On April 12, the Commonwealth of Massachusetts Executive Office of Health and Human Services reached a “hazard pay” agreement effective through May 30 with several unions representing state health and human services workers. As a result, state employees working on the front lines will earn an additional $5 or $10 an hour, enhanced overtime pay, and are eligible for a bonus of up to $500.
This agreement has created an extreme pay disparity that will have catastrophic consequences for community-based human service agencies, compromising our ability to provide quality care and supports to individuals with an intellectual or developmental disability (ID/DD). Paying one group of staff doing this important work substantially more than another sends a very clear message that one group of workers is valued over another.
There are approximately 150,000 human services workers in the Commonwealth who provide critical supports to some of the state’s most vulnerable citizens and families. Many of these employees are still working, having been deemed “essential” by Governor Charlie Baker for their roles providing care and supports for people with intellectual and developmental (ID/DD) disabilities living in the community.
While they may not be as visible as healthcare workers, first responders, and those who are working on the front lines in grocery stores and delivery services, community-based human services staff are putting themselves at risk to support the individuals that they serve. They support a largely invisible population and they do it without fanfare. They are working in group homes, providing vital assistance to individuals with an ID/DD in their homes, coordinating medical services, and executing personalized support plans for families among many other tasks.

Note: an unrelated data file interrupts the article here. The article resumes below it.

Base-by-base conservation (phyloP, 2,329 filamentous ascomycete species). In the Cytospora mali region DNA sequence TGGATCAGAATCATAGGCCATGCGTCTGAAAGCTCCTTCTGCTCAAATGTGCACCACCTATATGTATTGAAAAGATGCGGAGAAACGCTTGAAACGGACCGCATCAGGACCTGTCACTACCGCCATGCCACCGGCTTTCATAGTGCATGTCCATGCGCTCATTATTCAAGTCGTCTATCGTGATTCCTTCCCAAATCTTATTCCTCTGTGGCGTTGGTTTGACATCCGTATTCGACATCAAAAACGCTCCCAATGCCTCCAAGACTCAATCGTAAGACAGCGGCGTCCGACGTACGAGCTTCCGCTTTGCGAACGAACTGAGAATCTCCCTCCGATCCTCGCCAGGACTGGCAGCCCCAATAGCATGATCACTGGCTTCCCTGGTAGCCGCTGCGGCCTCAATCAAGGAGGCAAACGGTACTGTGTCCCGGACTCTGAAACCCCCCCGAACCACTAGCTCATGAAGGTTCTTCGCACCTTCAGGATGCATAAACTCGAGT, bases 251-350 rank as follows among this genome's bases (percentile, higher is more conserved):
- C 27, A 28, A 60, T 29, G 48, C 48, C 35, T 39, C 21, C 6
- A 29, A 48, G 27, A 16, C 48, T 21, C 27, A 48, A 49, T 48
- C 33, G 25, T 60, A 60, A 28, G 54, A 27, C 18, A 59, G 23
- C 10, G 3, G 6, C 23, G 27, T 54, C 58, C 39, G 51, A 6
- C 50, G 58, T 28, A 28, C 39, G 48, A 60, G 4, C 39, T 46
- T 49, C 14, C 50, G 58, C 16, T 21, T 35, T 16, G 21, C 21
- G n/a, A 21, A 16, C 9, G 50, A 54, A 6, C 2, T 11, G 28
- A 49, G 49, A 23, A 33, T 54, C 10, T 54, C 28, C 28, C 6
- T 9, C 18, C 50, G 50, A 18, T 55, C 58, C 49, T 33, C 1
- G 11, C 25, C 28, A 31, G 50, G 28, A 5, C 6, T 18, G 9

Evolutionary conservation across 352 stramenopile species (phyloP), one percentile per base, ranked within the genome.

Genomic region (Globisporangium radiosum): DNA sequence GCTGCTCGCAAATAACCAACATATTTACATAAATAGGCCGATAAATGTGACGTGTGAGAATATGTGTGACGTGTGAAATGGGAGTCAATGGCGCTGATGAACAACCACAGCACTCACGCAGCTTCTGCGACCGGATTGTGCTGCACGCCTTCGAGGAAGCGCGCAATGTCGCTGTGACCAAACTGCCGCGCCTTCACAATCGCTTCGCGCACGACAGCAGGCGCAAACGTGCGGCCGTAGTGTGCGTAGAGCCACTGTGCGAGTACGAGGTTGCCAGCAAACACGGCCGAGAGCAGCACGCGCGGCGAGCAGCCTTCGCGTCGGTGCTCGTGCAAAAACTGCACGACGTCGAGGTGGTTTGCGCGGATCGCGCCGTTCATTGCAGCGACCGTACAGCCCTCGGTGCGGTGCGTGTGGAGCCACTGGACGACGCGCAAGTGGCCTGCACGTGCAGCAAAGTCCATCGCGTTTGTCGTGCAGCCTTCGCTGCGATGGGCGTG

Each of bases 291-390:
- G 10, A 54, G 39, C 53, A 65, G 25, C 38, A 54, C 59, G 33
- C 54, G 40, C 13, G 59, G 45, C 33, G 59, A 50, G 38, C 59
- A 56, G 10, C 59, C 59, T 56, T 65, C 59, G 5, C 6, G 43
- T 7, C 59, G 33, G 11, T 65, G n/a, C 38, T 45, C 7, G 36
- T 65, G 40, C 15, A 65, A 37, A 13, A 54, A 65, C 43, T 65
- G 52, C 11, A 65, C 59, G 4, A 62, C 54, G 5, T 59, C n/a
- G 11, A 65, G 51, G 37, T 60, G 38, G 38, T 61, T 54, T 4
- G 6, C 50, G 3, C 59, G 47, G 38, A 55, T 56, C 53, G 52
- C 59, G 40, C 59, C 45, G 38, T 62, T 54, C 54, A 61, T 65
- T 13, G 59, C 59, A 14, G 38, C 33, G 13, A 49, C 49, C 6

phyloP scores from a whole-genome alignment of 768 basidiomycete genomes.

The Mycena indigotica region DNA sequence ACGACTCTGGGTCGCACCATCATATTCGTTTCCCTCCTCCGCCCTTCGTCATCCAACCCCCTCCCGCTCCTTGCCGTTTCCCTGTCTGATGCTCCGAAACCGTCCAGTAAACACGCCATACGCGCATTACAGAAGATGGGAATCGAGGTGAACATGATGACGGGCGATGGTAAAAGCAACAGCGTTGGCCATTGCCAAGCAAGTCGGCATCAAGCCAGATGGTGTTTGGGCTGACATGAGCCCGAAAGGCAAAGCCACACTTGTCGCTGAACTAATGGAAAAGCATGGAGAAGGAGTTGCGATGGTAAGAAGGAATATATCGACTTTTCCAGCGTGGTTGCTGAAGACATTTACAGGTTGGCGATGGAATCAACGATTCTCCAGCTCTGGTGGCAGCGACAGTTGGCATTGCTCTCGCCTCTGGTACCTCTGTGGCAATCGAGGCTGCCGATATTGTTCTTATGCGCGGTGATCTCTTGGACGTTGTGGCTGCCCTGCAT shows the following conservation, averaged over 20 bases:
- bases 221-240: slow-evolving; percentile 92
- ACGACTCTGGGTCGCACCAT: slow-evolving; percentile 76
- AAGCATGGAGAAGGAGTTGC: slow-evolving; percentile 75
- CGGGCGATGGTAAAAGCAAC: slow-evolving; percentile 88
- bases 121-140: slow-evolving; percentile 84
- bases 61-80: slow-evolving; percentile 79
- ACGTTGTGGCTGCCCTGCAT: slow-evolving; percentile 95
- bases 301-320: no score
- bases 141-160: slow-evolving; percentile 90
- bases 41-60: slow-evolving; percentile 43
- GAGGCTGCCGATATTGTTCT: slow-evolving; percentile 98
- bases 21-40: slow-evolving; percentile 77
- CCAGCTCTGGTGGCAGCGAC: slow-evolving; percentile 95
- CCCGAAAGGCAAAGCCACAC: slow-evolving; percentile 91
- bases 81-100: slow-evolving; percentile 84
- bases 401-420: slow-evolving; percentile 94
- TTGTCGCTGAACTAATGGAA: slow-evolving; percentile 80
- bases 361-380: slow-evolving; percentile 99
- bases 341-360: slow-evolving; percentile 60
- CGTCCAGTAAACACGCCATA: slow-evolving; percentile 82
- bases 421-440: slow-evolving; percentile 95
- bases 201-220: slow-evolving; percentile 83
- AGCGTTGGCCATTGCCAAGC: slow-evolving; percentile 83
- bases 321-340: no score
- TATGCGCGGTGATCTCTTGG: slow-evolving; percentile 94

Bottom line? The entire ID/DD workforce is essential. Without them, the consequences to the people they serve would be catastrophic. Direct support professionals (DSPs) at Arc-affiliated chapters in all 351 communities of the Commonwealth are taking on additional responsibility in the face of the COVID-19 pandemic, including temperature and wellness checks, PPE training, and coordination with health care professionals.
To be clear, we strongly support “hazard pay” for our DSP workforce. To date, many community-based human service agencies have already put temporary “hazard pay” compensation in place with limited additional support from the state. But the sad reality is that nonprofit organizations who rely on state contracts for the majority of their revenue cannot afford to offer a comparable wage increase without commensurate increases in rates on our state contracts. We, like many other organizations, are struggling in this unprecedented time.
Given the already existing pay inequities for provider agencies in comparison to wages paid by the state for the same work, it has become exponentially more challenging for community-based agencies to fill critical human service job openings. Many of our staff work two jobs to provide for their families as it is, and this hazard pay agreement between the state and its employees only exacerbates that inequity.
We fear that in the absence of action on the part of the administration to align the compensation of DSPs in state-run facilities and community-based agencies, we will have a workforce crisis on our hands. We are actively managing a healthcare crisis: this is the worst possible time for a workforce crisis.
The people we serve can’t afford to lose these experienced and dedicated direct care professionals. We urge the administration to act quickly to fix this inequity…before it’s too late.
Jean M. Phelps, CEO